Banned ItemsIn 2016, despite contracts that mandate one-on-one arbitrations, consumers will likely gain the right to bring claims against banks, credit card issuers, and other lenders in class actions. The new rule, which the Consumer Financial Protection Bureau announced on October 7, 2015 it will probably issue next year, will partially reverse a string of recent Supreme Court decisions that made class-banning arbitration clauses broadly enforceable.

The action by the Bureau will vastly raise the stakes for disputes involving practices affecting large numbers of consumer finance customers.
Continue Reading Banning Bans on (Some) Class Cases

LuxotticaConcepcion in question

Last week, the Ninth Circuit found a way around the U.S. Supreme Court’s ruling in AT&T Mobility LLC v. Concepcion, 563 U.S. 333 (2011). The panel held, 2-1, that a qui tam-like claim differs enough from a state-law class action claim to take it beyond Concepcion‘s preemptive reach.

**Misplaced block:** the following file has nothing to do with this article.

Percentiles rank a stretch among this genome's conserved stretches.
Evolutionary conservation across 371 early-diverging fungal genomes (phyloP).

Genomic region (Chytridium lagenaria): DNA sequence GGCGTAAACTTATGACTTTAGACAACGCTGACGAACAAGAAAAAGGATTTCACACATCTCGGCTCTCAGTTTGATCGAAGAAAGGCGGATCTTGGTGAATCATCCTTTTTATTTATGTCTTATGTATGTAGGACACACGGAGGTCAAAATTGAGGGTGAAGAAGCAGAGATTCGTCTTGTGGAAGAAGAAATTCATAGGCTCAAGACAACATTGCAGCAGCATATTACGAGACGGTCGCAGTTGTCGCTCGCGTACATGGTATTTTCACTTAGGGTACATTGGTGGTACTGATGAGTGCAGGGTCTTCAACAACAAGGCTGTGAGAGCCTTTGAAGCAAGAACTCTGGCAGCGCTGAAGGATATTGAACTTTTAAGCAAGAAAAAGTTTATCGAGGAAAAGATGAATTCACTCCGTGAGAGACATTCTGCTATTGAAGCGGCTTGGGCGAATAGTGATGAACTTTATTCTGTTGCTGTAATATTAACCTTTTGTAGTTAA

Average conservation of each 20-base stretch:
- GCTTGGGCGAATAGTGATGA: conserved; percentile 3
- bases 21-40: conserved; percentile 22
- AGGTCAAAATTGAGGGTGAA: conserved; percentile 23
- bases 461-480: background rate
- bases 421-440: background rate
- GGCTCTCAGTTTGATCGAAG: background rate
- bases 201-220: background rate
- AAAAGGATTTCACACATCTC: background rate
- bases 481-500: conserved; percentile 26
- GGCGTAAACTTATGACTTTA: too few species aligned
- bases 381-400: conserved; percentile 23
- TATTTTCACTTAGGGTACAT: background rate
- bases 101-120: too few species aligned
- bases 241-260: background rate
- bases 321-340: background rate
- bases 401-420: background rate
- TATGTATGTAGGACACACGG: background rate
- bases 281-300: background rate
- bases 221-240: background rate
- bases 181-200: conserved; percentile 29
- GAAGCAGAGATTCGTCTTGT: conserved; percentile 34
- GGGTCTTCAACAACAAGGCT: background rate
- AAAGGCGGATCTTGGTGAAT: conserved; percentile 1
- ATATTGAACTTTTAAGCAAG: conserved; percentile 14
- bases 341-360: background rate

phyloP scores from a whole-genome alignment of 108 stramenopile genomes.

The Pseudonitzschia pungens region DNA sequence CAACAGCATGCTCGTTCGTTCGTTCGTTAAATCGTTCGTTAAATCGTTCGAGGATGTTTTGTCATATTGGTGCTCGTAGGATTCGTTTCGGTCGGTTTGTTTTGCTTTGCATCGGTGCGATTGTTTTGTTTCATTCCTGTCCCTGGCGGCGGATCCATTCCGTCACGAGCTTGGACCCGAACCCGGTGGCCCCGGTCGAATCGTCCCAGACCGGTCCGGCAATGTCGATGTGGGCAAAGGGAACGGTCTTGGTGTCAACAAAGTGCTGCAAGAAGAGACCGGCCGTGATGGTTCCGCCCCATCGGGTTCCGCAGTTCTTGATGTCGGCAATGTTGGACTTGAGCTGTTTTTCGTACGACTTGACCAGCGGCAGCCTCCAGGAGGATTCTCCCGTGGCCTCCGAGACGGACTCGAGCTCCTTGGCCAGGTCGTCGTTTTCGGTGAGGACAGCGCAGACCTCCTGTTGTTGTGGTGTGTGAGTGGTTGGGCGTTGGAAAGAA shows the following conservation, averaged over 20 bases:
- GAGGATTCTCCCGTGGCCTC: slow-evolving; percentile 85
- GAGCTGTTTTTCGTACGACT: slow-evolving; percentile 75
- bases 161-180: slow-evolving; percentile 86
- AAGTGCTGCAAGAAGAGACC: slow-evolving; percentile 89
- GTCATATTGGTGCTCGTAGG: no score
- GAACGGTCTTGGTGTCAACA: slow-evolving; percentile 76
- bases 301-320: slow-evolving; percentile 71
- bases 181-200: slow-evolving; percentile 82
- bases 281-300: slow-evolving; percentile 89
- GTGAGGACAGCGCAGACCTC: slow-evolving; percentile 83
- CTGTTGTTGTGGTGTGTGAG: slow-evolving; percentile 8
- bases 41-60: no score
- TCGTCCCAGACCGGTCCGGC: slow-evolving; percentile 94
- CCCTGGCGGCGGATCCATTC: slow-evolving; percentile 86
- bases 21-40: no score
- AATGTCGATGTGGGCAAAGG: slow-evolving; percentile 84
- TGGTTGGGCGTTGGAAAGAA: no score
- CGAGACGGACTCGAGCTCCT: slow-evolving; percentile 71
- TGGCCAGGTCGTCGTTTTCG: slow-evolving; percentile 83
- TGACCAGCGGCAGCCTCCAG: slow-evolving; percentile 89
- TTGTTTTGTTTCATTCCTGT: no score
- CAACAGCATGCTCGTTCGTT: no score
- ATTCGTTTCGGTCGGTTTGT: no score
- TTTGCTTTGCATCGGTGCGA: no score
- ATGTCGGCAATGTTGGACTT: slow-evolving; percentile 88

The ruling means, in the Ninth Circuit, that Concepcion will not allow defendants to use arbitration clauses to defeat claims that private plaintiffs bring on behalf of the state and that defendants may therefore face individual cases, in court or arbitration, that put far more than the individuals’ claims at stake.
Continue Reading Qui Tam-Like Claim Eludes Arbitration Act Oblivion — For Now

California law favors class actions.  So much so that Golden State courts have struck down class-action bans that show up in consumer contracts whether they apply to lawsuits, Discover Bank v. Superior Court of Los Angeles, 113 P.2d 1100 (Cal. 2005), or arbitration cases, America Online v. Superior Court, 108 Cal. Rptr. 2d 699